We house the world's largest collection of fully-restored--and useable-supercomputers, mainframes, minicomputers and microcomputers.
Our collection of vintage computers, both on exhibit or in storage, includes sets of documentation, technical drawings, software and spare parts.
In the beginning, computer were big, complicated machines that fill entire rooms. Computers were hard to use. Punch cards and disk-packs stored data. Telephone lines connected terminals to distant computer systems. Relive the Colossal experience of "big iron" in our climate-controlled computer room, featuring mainframe computers from the 1960s and 1970s.
Just as bulky as a modern refrigerator, minicomputers prove that size is relative. These computers came to popularity in the mid-1960s when the Digital Equipment Corporation introduced a series of “small” and inexpensive systems with real-time, interactive computing. Today, we love to challenge them to games of chess.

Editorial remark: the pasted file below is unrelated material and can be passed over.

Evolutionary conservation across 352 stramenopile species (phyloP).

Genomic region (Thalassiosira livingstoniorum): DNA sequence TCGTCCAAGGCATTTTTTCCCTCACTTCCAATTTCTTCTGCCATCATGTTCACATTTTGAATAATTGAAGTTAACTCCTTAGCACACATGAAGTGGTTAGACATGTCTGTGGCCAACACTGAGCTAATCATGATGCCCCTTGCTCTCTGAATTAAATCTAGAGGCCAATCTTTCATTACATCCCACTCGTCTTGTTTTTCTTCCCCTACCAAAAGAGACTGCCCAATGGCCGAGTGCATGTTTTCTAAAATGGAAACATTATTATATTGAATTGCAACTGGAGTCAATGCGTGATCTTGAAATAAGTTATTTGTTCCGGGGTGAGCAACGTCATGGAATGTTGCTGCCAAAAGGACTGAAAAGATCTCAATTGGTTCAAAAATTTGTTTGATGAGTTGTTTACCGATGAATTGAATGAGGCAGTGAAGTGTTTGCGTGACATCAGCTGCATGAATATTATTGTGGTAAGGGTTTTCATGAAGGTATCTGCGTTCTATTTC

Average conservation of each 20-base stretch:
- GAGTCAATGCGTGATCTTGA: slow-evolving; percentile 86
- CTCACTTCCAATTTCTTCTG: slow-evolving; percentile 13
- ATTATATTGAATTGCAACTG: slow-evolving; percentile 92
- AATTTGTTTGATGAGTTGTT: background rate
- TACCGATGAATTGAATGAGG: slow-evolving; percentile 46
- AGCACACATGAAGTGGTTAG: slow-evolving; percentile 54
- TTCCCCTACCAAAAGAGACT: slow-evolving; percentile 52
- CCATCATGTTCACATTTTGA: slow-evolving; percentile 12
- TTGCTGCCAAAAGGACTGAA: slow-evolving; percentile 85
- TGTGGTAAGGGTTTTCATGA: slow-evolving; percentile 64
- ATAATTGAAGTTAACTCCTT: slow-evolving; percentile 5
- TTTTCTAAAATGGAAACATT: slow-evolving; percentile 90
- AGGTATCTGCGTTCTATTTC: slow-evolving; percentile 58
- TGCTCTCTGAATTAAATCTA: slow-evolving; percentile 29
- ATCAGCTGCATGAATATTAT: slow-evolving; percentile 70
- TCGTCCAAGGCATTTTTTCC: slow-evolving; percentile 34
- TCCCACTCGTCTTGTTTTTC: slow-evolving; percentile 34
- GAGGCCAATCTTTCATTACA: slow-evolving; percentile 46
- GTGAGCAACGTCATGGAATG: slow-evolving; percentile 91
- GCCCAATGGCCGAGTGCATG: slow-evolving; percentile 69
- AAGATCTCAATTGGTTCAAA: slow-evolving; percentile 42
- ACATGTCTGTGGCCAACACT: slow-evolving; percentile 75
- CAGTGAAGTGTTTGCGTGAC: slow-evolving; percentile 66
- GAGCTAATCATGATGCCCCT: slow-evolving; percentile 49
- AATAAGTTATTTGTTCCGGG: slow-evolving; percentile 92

Before computers became “personal,” they were called microcomputers. Part of the movement to make computing more accessible and not just for business, government, or academics – microcomputers inspired Paul Allen and Bill Gates to create Microsoft, allowed a pair of guys named Steve to form Apple, and awoke a sleeping giant called IBM.
Sometimes you can't bring everything completely back from the dead. That's where emulations come in – simulations of computers, terminals, and operating systems – which allow users to run old programs as they would in a physical version of the machine. To view or download any emulations created by Living Computers, check out our github page.